2 CalPERS Plans Hit With $96-Million Loss
The California Public Employees' Retirement System, the second-largest health benefits provider in the nation, will lose $96 million on its self-insured health plans this year, prompting officials to consider double-digit rate hikes and increased co-payments in the next two years.
[LA Times 2000-10-27]
Magellan Health is accused in suits of violating RICO
The nation's largest provider of managed care for psychiatric disorders and substance abuse was accused in two suits of violating civil racketeering laws, opening a new front in the spreading legal war against the HMO industry.
[Wall Street Journal 2000-10-27 (sub.)]
Judge halts Maine's attempt to control prescription drug costs
PORTLAND, Maine--A federal judge on Thursday blocked Maine's pioneering law aimed at cutting the cost of prescriptions with the threat of price controls, saying it would probably be tossed out as unconstitutional.
[AP via LA Times 2000-10-27]
2 groups freeze HealthNet use after lapse in accreditation
HealthNet, the managed-care division of Woodland Hills-based Foundation Health Systems, has opted out of a highly regarded accreditation program, prompting some of the state's largest employers to freeze membership for their workers in the HMO.
[LA Times 2000-10-26]
PacifiCare severs ties to Baylor
PacifiCare of Texas said Wednesday that it would end its contract with Baylor Health Care Systems on Dec. 31, effectively shutting about 292,000 members in the Dallas-Fort Worth area out of Baylor's seven local hospitals.
[Dallas Morning News 2000-10-26]
AmCare acquires Houston's Texas Health Choice customers
AmCare Health Plans Inc. acquired Texas Health Choice's Houston area health plans for about $2.5 million Thursday.
[Dallas Morning News 2000-10-27]
San Diego doctors protest health system
SAN DIEGO--In what may be the harbinger of similar demonstrations throughout California, several hundred doctors and other medical personnel closed their offices for several hours Thursday to protest what they say is a dangerously deteriorating health care system.
[LA Times 2000-10-27]
Middle class starts to feel HMOs pain
Jon Scarborough arrived at his doctor's office, the doctor he had known for 40 years, for a pre-surgery checkup one day in late September. But when he handed over his insurance card, the receptionist relayed some startling news: He'd been dropped. After Jan. 1, Scarborough - or more precisely his HMO - would no longer be welcome there.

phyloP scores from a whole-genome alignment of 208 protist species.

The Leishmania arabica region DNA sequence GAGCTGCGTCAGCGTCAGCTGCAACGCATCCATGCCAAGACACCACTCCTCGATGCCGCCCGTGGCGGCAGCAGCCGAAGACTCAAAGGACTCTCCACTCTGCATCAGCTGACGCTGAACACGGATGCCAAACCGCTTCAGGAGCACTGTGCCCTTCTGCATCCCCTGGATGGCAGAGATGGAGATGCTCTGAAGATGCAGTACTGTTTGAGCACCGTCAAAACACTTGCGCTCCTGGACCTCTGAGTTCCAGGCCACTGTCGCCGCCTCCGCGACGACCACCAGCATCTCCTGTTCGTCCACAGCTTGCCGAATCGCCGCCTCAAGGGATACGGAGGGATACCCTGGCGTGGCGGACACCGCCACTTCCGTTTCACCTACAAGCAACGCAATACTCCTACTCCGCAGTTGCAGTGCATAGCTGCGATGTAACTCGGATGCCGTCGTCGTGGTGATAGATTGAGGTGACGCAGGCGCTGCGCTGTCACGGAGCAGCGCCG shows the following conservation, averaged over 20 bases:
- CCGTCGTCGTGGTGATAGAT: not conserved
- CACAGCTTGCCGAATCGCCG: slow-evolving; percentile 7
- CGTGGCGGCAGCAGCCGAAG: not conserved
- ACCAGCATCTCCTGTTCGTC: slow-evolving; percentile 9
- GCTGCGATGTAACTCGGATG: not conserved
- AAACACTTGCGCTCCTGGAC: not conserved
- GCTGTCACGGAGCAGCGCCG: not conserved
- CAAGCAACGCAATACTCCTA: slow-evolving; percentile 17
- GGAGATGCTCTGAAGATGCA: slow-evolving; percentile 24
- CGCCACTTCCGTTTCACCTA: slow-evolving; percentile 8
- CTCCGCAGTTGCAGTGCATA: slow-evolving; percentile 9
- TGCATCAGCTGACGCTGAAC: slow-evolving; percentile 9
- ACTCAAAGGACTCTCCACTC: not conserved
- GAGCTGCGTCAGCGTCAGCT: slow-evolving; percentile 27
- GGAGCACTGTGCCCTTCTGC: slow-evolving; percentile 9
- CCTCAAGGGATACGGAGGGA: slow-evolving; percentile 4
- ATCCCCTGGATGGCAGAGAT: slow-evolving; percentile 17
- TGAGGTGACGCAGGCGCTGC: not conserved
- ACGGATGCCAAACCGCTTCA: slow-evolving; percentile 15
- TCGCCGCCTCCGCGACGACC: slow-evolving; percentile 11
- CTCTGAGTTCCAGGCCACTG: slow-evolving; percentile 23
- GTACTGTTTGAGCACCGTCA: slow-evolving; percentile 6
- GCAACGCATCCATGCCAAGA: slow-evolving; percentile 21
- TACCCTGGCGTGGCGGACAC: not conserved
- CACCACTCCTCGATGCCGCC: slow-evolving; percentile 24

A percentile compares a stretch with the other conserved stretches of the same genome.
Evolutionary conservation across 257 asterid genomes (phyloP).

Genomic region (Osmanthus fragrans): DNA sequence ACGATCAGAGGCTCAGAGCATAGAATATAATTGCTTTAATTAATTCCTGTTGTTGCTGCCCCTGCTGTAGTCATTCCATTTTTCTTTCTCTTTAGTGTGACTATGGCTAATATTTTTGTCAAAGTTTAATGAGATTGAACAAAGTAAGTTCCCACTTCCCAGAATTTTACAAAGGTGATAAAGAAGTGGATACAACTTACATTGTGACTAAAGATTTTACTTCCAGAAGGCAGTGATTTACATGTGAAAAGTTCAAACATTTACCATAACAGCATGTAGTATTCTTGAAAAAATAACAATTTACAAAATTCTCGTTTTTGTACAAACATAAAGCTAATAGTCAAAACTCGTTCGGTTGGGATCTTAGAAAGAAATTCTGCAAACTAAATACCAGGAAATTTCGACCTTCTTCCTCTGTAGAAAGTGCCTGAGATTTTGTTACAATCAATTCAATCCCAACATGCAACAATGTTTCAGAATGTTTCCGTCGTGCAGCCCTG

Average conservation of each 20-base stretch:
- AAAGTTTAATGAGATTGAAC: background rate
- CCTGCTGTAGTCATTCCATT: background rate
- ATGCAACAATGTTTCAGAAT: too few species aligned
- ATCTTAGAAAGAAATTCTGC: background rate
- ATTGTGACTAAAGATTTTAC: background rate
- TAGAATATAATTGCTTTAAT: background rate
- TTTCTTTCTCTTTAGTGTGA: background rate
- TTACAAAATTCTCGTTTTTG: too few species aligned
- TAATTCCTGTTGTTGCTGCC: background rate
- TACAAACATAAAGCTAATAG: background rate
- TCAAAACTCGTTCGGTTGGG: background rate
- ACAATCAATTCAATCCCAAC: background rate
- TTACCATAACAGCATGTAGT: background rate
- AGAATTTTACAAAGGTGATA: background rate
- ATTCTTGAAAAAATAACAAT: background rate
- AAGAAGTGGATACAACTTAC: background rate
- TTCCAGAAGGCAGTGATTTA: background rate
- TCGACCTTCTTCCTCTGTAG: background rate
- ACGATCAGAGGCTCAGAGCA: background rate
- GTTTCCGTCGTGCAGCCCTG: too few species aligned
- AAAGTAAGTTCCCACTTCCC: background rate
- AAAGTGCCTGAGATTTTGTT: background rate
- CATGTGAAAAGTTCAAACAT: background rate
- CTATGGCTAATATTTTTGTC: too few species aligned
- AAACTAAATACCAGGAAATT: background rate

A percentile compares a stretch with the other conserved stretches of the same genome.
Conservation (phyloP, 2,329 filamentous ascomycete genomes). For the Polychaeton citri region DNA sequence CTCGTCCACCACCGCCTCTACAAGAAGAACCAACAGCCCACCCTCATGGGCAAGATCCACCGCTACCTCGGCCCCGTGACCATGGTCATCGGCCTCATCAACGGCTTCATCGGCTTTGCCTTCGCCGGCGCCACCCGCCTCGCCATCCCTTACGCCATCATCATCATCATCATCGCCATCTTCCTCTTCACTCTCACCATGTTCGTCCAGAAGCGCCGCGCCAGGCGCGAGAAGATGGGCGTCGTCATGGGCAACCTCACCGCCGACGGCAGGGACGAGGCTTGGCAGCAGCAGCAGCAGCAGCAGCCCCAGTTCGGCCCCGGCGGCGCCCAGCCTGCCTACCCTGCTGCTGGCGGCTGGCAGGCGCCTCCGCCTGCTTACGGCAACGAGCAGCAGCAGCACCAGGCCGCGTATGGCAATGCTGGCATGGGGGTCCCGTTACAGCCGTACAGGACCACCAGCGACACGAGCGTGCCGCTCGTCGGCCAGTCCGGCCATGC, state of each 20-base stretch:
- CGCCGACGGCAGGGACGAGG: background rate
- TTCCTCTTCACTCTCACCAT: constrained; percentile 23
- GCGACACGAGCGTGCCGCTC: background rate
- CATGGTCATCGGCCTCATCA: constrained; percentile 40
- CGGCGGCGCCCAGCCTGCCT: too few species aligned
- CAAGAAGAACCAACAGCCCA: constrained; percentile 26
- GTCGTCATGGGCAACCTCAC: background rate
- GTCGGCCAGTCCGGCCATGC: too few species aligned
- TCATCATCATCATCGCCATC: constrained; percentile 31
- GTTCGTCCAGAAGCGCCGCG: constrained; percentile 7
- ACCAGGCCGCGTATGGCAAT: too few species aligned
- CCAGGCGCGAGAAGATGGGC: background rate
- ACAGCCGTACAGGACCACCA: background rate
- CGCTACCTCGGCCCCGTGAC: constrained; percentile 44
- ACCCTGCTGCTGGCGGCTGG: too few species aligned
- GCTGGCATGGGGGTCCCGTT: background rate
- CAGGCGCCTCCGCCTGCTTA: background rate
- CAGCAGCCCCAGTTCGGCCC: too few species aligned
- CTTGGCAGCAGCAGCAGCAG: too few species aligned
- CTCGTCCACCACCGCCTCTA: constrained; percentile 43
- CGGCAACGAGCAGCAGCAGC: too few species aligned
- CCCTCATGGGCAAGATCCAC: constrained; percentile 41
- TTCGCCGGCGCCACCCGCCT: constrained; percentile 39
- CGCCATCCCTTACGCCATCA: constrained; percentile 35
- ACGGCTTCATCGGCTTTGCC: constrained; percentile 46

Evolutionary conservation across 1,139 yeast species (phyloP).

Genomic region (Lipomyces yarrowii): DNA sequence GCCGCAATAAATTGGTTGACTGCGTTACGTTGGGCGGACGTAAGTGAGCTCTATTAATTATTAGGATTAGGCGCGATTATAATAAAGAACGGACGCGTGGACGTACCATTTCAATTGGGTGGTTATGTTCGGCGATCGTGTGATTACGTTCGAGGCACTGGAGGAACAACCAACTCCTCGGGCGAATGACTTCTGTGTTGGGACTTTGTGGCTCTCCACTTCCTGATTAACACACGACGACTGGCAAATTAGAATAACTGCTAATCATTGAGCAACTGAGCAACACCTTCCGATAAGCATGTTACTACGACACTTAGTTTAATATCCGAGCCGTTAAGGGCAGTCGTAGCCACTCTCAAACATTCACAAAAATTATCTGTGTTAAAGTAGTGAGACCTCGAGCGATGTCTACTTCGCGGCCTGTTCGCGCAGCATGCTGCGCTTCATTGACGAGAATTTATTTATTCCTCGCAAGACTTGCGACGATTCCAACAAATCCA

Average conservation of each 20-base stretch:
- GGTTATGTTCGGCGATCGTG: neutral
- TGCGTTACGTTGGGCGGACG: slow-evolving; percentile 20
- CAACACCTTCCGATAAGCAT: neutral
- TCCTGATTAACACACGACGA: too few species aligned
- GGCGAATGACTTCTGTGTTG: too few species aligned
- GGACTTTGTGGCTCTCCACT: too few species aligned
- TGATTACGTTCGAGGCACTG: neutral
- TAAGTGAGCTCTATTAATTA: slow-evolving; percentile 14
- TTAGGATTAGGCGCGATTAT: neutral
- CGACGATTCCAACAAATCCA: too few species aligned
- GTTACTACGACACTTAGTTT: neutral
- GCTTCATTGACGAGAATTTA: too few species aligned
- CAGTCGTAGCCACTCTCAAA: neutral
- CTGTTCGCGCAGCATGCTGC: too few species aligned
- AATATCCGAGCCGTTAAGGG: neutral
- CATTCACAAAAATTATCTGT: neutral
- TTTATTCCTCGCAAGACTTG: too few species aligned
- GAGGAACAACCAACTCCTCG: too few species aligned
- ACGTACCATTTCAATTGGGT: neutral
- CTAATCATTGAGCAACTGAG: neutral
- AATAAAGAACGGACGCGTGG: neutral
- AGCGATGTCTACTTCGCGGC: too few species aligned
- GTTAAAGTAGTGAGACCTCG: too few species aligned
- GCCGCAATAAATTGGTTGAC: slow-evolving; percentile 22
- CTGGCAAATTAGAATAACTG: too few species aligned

[Boston Globe Online 2000-10-28]
Online drug-market potential is huge
Stephen Gold celebrates the week that ended Sept. 30.
It was the first time that Merck-Medco, an online pharmacy, had logged more than 100,000 online prescription drug sales in one week.
[Austin American Statesman 2000-10-28]
MedPAC Uncertain About HCFA Risk Adjustment Plan
Just weeks before the Medicare Payment Advisory Commission (MedPAC) is to give Congress recommendations regarding the risk adjustment methodology for Medicare Choice (M+C), members still are concerned whether it will work as proposed by the Health Care Financing Administration (HCFA).
[Medical Industry Today 2000-10-27]
Florida Probes Possible Illegal Actions by HMOs
NEW YORK -- Florida's attorney general is investigating two of the nation's largest HMOs to determine whether the plans illegally denied or limited medical care.
[Reuters Health via Yahoo 2000-10-26]
Cap Gemini Ernst & Young Confirms Significant Savings from e-Prescribing -- TouchScript(R) Solution Drives Managed Care Savings
". . . Each prescription created through TouchScript resulted in savings that could be as high as $3.20 per prescription . . . TouchScript did not increase the number of prescriptions written. . . Prescribing of lower cost generic alternatives was at a rate of 55% in TouchScript users versus 43% in a baseline group not using e-prescribing.
[Allscripts press release 2000-10-26]
PacifiCare Health CEO Resigns After Only Three Months
Just two weeks after the managed care company issued a third-quarter profit warning and watched its stock value drop by half, PacifiCare Health Systems announced Wednesday that its chief executive was leaving the post after just three months.
[NY Times 2000-10-25]
Republicans push forward on Medicare bill; criticism continues
Republicans moved forward on a $28 billion Medicare package Wednesday even as Democrats voiced concern over several portions of the bill.
PacifiCare drops Springs doctors group
COLORADO SPRINGS - Less than a week after announcing it would cut back services in 15 counties to save money, the state's largest health insurer has canceled its contract with a Colorado Springs physicians group.
[Denver Post 2000-10-25]
House speaker intercedes to keep extra Medicaid funds flowing